Once a contract to purchase has been executed, you the buyer now have the option and time to have a home inspection performed by the inspector of your choice. While a home inspection is not required, it is highly recommended, even for new home purchases.
General Home Inspection
A professional home inspector licensed in Oklahoma will evaluate dozens of items in a home such as the roof, plumbing, A/C unit, foundation, electrical and structural systems. The inspector will provide you a written report of problems they have found. You can then choose to have further detailed inspections if you like, such as a HVAC inspection, foundation specialist inspection, or others. A general inspection is not meant to uncover or answer every single problem that might occur in your home – rather they are there to give you a general overview of the condition of your potential home purchase. It is up to you as the buyer to choose if you want more detailed inspections by specialists such as electricians, plumbers and HVAC experts. Of course, you as the buyer must pay for these inspections. A qualified inspector will test heat & air, plumbing, fixtures, windows, appliances and electrical, as well as wastewater and well if applicable.
There is a saying in Oklahoma, there are homes with termites and those that will some day be infested with termites. Termite treatment is just a fact of life with home ownership. Prior to purchasing your home you should have a qualified termite inspection company inspect for termites. In fact if you are financing your home, your mortgage company will require you to have the home inspected. If the inspector finds termites, or evidence of infestation in the past, it is not the end of the road for your home purchase. The key is treatment. Has the home been treated in the past, and can it be treated now to eliminate the termite problem? An inspector will provide you a written report on their findings and often provide you a one year warranty that if any termites appear, the termite company will treat the home at no cost. You can then choose to extend that warranty into the future as the new homeowner.
Depending on the findings by the general home inspector, you may wish to have further inspections of the home by specialists such as an electrician, licensed plumber, or HVAC specialist. Of course as the buyer you have to pay for these inspections, but they can save you potentially thousands of dollars in repairs. Of course no inspector, no matter how skilled, can predict every future problem you might have. Most only promise the system is working at the time of the inspection. Even with the best HVAC inspector, your A/C compressor can fail a week after closing and you are still liable for the repairs.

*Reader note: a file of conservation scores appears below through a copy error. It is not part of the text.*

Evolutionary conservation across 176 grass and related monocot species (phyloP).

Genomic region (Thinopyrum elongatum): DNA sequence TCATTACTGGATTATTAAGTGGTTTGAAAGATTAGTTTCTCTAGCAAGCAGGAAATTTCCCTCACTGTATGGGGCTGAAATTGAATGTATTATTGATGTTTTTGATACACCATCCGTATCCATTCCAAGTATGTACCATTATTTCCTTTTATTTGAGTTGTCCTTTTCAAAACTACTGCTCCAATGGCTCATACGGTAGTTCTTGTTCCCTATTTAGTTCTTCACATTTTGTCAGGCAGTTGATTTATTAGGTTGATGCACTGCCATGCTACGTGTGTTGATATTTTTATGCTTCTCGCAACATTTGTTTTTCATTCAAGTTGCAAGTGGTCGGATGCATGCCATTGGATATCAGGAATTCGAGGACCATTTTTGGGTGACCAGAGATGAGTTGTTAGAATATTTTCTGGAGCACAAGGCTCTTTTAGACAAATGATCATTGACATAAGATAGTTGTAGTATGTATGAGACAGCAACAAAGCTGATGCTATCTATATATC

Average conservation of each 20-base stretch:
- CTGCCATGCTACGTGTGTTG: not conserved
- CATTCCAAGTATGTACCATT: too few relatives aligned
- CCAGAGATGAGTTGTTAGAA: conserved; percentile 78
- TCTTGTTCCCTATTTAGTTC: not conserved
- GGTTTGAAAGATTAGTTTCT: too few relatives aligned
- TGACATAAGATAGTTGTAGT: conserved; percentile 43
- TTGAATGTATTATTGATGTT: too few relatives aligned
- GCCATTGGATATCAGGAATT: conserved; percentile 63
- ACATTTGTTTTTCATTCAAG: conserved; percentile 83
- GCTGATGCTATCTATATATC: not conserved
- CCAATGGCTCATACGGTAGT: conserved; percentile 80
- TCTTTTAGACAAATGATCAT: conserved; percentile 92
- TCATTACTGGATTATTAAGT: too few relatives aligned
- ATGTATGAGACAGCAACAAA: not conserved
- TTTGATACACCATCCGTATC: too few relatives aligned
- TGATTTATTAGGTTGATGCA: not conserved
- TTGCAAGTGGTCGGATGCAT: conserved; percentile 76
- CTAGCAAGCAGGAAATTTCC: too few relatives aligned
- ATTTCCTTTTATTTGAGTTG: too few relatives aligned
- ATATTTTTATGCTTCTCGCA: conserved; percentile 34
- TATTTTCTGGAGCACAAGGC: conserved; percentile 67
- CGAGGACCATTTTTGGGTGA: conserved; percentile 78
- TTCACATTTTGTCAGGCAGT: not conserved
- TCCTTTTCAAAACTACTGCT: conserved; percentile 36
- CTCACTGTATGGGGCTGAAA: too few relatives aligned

Once you have received the inspection reports, you can choose to continue with the purchase or opt out at that time. In the standard OREC purchase contract we typically use, it is the sole discretion of the buyer to continue or cancel the contract if the inspections are unsatisfactory. In most cases if you choose to cancel the contract during your alloted 10 day inspection period, you get a full refund of your earnest money. But you want to be careful and not just cancel on a whim, since the seller has taken their property off the market, maybe even placed a contract on another home, and can become litigious if you cancel without a good reason.
TRR (Treatments, Repairs and Replacements
Once the inspections are complete, I will help you prepare a document we call TRR’s. This document provides detailed information to the seller on what items from the inspections you would like repaired. The items must be defects in the home, not cosmetic in nature.
[otw_shortcode_quote border_style=”bordered” background_pattern=”otw-pattern-1″]TIP: Treatments, Repairs or Replacements (TRR) is a report that the seller provides to the buyer after inspections. It outlines the repairs the buyer feels needs to be made to the property. The seller can then get estimates of the repairs. Buyer and seller can then negotiate the repairs.[/otw_shortcode_quote]
Once the seller has your TRR, they have a specified amount of time in the contract to get estimates for those repairs. Often times on minor repairs (such as a leaking faucet) the seller may choose to repair those themselves. On major items such as electrical and plumbing, we generally require them to get estimates from a licensed tradesman.
If the estimates are under the repair cap, then the seller is responsible for completing the repairs. If the estimates are over the repair cap, then the buyer and seller can either negotiate which repairs they agree to do, or you the buyer can cancel the contract and walk away and receive a full refund of your earnest money.
Final Walk Through
Once all repairs have been completed and preferably after the seller has moved out of the home, just prior to closing, you the buyer have the right to make a final walk-through of the home. This is your chance to make sure the repairs you requested are completed, the home is left in proper working order and everything is as expected. Often this is done the morning of closing, but we prefer to do this walkthrough a day or so in advance so that any problems that arise can be rectified.
Items to Inspect
- Structural – foundation, roof, slab
- Well (if applicable)
- HVAC system
You are welcome to use any inspector you choose, but I have worked with many excellent inspectors over the years who have provided outstanding service to past clients. Below is a list of inspectors I recommend.
Oklahoma Termite – 405-330-5030